Recipe Rye Bread with Miso (single rise)

Discussion in 'Baking, Bread Making and Cakes' started by morning glory, 11 Jun 2019.

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  1. morning glory

    morning glory Obsessive cook Staff Member

    I wasn’t sure if this would work - but I thought that as miso is fermented, maybe it will add a sour dough dimension. It turns out that it does. Its a subtle back taste and I’m intending to make more bread with miso and increase the amount of miso next time. The bread is straightforward - although I use a wet dough hand kneaded technique which is a bit tricky. You don’t need to. Just reduce the quantity of water so that the flour ‘just’ comes together. Then knead as normal. I reduced the usual amount of salt slightly as the miso is a bit salty.

    I think you could add a tablespoon (or more?) of miso to almost any bread you usually make and it should work. So please give it a try. I’d love to know how it turns out.

    fullsizeoutput_4927.jpeg

    Ingredients
    200g rye flour
    280g strong white bread flour
    7g instant yeast
    2 heaped tsp brown miso
    8g salt
    350ml warm water.
    Vegetable oil

    Method
    • Place the flours in a large bowl. Add the salt to one side and the yeast to the other side.
    • Dissolve the miso in the water and gradually add the water to the flour to form a fairly wet dough. Use less water for a ‘normal’ dough.
    • Tip the dough onto an oiled surface and start by picking up the dough in one hand and slapping it back on the surface from a height. This is a messy process but if you repeat and repeat the dough will start to change and become less sticky.
    • Use a metal dough cutter in your other (clean) hand to scoop the dough up from the surface each time. After about 5 minutes the dough should come together and loose its stickiness. At this point knead for a further 5 minutes in the normal way.
    • If you have used less water and made a standard dough - knead as normal.
    • Shape the dough into a ball and place in a floured banneton or tin. Leave to rise until doubled.
    • If using a banneton, turn the dough onto a baking tray.
    • Heat the oven to 180C.
    • Bake for 35 to 40 mins.
    fullsizeoutput_4920.jpeg
     
    Last edited: 17 Jun 2019
  2. Shermie

    Shermie Veteran

    Location:
    Brighton, MA.
    Looks DELISH!! :wink:
     
    rascal likes this.
  3. This looks great...I like the artistic swirl you added to the surface.

    How much does it taste like sourdough bread? Using miso would be a massive time-saver, compared to what it takes to make sourdough starter (as @Elawin posted here). I have done this, and the results are great, but I'm always happy to find a shortcut.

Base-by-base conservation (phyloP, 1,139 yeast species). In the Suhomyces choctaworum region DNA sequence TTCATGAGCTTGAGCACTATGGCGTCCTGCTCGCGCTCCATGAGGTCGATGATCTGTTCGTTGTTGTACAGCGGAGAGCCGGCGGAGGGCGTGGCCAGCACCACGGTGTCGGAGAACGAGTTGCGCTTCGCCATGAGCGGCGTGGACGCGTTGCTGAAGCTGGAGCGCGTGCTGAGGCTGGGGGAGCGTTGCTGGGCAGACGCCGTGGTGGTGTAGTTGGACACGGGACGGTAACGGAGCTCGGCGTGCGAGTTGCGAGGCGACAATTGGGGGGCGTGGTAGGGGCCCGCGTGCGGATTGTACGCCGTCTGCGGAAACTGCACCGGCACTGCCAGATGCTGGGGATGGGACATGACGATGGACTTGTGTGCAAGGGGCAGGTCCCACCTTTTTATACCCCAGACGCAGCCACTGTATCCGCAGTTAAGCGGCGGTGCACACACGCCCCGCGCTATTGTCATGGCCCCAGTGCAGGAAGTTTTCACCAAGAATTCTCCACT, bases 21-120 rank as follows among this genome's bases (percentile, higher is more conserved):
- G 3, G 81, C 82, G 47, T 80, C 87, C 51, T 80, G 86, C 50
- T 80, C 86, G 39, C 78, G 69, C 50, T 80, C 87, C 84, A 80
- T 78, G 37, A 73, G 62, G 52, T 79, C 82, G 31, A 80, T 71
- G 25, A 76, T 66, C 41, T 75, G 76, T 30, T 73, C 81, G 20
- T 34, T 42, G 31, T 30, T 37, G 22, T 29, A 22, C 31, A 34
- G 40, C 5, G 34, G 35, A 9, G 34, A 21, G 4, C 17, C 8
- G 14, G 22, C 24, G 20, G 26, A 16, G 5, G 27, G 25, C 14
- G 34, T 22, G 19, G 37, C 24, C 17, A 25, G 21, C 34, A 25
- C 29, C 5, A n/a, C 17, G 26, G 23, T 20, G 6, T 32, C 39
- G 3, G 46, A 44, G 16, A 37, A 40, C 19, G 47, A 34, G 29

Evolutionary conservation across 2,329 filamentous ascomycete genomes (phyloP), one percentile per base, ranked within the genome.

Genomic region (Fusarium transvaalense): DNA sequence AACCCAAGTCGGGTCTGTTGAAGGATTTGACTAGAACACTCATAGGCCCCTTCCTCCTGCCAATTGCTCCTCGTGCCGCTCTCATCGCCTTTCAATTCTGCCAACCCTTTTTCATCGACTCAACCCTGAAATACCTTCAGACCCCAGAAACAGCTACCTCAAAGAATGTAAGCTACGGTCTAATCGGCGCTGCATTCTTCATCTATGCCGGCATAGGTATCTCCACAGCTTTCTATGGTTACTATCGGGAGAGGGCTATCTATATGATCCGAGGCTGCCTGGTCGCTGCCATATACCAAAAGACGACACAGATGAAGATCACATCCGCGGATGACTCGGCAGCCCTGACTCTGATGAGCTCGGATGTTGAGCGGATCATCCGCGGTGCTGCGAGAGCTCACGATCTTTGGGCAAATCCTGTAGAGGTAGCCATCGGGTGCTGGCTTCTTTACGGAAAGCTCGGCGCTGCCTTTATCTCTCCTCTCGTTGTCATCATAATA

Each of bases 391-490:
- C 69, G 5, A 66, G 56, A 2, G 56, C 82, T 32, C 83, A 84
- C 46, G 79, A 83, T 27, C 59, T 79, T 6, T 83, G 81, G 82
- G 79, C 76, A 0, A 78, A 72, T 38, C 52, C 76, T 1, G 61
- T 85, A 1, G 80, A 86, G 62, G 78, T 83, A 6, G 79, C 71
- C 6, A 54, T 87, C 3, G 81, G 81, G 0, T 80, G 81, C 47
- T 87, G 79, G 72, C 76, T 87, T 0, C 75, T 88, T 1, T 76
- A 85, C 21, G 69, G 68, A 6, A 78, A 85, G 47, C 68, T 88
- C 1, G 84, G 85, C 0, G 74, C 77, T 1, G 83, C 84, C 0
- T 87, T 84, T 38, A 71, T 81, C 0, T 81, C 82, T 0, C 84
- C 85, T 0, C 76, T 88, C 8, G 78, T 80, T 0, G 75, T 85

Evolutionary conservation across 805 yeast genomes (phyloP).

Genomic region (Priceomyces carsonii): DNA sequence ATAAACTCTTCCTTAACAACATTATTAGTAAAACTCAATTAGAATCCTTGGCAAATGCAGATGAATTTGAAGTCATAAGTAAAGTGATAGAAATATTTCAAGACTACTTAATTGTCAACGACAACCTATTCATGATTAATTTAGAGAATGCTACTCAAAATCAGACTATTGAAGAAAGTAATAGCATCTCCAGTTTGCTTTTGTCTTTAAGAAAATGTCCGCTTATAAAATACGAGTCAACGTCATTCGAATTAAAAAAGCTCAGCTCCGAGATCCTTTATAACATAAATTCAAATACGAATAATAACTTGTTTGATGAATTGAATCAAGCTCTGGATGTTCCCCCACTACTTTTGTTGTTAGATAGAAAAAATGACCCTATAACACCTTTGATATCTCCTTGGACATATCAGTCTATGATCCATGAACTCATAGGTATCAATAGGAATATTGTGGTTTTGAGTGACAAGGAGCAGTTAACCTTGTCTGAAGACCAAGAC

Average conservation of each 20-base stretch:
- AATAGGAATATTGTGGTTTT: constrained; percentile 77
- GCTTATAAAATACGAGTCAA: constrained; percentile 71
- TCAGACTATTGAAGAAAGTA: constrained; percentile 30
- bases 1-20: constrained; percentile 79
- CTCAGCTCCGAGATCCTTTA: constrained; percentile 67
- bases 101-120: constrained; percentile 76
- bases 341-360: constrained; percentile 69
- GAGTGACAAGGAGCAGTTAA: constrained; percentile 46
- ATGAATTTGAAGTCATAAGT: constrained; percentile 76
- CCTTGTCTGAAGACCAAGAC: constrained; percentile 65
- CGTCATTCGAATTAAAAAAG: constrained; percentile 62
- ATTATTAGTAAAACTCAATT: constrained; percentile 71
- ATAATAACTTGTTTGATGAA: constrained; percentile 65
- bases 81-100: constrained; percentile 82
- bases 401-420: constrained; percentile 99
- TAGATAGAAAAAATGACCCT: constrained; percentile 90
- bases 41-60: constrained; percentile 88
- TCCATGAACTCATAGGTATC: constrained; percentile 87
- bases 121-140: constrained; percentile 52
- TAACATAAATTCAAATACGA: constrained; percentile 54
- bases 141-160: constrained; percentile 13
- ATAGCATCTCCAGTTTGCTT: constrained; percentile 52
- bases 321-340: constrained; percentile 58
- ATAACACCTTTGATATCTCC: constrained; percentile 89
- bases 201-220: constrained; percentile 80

4. morning glory

    morning glory Obsessive cook Staff Member

    That's the effect of rising it in a banneton - a basket with ridges.

    71109_1.jpeg

    I'm not going to claim it tastes as good as real sourdough - but it does give a slight sour taste. I will try upping the amount of miso next time to see if that makes a difference. Perhaps also, leaving it for a long slow proving overnight.
     
  5. Elawin

    Elawin Veteran

    But you only have to make the starter once. Mine is a tiny baby born on 4th February 2018. Some still in use are over 150 years old. There are some interesting comments on here https://sourdough.com/forum/oldest-starter. I won't be trying yours as I can't have any soy products because of the medication I'm on, so miso is a no-no.
     
  6. Shermie

    Shermie Veteran

    Location:
    Brighton, MA.
    I don't make all those fancy breads. I try to stick with the common ones. I would like to make some wheat bread for a change. :wink:
     
    rascal likes this.
  7. Elawin

    Elawin Veteran

    Nearly all my bread is made from wheat - some from normal white bread flour, and some wholemeal. My sourdough is mainly white bread flour with a little rye and wholemeal thrown in, or completely white bread flour. You can use nearly any flour you like when making sourdough bread. It just takes a little longer, although most of that time is resting between folds, and then proving the dough before baking. Mine usually spends about 12 hours in the fridge before baking, sometimes as much as 24 hours, but some people leave it much longer than that. And the taste is something else.
     
  8. rascal

    rascal Über Member

    I need to start making bread again.

    Russ
     
    Elawin likes this.

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